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What Is the Prognosis for Using the Pneumonia Severity Index To Make Site-of-Care Decisions In Community-Acquired Pneumonia?

Michael S. Niederman
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Affiliations: Mineola, NY
 ,  Dr. Niederman is Chairman, Department of Medicine, Winthrop-University Hospital, and Professor of Medicine, Vice-Chairman, Department of Medicine, State University of New York at Stony Brook.

Correspondence to: Michael S. Niederman, MD, FCCP, Winthrop-University Hospital, Department of Medicine, 222 Station Plaza N, Suite 509, Mineola, NY 11501; e-mail: mniederman@winthrop.org



Chest. 2003;124(6):2051-2053. doi:10.1378/chest.124.6.2051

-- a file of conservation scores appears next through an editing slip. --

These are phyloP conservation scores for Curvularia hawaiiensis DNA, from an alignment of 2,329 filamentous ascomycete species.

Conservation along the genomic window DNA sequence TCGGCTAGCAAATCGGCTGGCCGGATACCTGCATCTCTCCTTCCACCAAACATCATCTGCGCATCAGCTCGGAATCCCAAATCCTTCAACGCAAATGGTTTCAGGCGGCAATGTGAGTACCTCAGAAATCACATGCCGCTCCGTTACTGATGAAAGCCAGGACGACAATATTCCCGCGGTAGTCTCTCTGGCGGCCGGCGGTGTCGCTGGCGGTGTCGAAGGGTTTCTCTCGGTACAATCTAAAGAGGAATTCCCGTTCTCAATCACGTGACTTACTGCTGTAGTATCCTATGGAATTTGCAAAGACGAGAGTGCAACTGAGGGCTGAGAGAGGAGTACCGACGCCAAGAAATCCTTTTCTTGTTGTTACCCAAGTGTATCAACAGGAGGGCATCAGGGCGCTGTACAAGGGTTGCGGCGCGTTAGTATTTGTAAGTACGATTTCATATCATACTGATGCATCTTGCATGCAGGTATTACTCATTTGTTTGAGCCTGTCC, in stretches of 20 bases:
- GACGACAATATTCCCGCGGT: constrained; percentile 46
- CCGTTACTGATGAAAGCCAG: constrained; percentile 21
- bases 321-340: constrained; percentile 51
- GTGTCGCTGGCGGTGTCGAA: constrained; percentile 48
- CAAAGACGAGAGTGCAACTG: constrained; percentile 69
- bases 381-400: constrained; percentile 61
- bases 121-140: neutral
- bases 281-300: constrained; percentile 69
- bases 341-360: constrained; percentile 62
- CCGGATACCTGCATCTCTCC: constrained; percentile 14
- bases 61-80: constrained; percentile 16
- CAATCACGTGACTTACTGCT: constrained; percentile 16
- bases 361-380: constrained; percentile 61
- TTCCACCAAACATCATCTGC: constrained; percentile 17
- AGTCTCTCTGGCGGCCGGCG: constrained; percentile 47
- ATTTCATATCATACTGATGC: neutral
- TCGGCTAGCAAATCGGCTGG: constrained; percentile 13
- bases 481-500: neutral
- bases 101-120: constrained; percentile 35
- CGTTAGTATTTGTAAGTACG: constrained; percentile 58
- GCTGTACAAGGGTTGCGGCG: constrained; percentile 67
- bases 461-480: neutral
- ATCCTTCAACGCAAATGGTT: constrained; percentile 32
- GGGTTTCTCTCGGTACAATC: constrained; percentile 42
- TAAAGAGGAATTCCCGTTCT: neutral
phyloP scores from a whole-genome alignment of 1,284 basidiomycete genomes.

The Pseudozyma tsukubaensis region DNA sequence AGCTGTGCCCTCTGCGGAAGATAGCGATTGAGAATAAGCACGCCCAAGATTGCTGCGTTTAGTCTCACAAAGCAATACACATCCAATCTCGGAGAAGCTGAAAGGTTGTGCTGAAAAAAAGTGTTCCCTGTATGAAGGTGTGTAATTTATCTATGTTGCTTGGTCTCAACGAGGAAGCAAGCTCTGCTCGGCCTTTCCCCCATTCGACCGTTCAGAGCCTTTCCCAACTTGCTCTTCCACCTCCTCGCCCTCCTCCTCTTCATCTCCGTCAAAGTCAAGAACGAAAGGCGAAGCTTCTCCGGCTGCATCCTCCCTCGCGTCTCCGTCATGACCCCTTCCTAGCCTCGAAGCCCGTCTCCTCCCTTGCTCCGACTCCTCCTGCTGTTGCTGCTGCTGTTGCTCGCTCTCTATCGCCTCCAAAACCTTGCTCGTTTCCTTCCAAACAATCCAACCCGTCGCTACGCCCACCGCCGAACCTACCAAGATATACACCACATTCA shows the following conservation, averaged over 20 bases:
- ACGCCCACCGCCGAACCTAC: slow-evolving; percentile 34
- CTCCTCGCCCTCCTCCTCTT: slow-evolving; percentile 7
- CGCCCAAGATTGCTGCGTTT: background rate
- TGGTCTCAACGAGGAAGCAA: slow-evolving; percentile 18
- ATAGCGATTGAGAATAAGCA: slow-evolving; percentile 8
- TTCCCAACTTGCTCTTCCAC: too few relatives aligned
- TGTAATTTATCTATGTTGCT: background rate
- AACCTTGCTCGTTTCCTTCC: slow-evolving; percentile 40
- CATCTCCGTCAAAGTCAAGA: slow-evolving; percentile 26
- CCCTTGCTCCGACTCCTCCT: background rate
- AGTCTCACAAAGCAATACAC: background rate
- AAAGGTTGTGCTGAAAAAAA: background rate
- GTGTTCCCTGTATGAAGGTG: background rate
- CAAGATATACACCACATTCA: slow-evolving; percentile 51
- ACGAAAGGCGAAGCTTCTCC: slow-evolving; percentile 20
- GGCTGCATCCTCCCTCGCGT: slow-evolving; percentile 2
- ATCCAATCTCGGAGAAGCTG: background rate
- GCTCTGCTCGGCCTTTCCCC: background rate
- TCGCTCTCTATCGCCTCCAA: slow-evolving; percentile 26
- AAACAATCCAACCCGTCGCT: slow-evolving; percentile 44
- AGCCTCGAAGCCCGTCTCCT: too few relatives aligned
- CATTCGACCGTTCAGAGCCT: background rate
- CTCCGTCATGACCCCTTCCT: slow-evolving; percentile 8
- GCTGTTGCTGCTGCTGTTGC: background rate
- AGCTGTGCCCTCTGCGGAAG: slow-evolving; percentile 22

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Starting in 1993, the approach to community-acquired pneumonia (CAP) changed dramatically with the development of management guidelines by a number of national societies.12 This process has continued for a decade, and the result has been a more organized approach to disease management and to defining the agenda for research in CAP. Although guidelines help to provide a framework for the care of patients, there are a number of controversies in management, and not all guidelines have approached these issues in the same way. One unresolved issue is deciding who should be admitted to the hospital, a decision that has a major impact on the cost of care for patients with CAP. The American Thoracic Society guidelines have stated that the admission decision is an “art-of-medicine” decision and that scoring systems, such as the pneumonia severity index (PSI), should be used as decision support tools for evaluating mortality risk.1 But, they also have stated that no rule can be used, by itself, to define the need for hospitalization.1 On the other hand, the Infectious Disease Society of America has endorsed the use of the PSI to guide the admission decision.2

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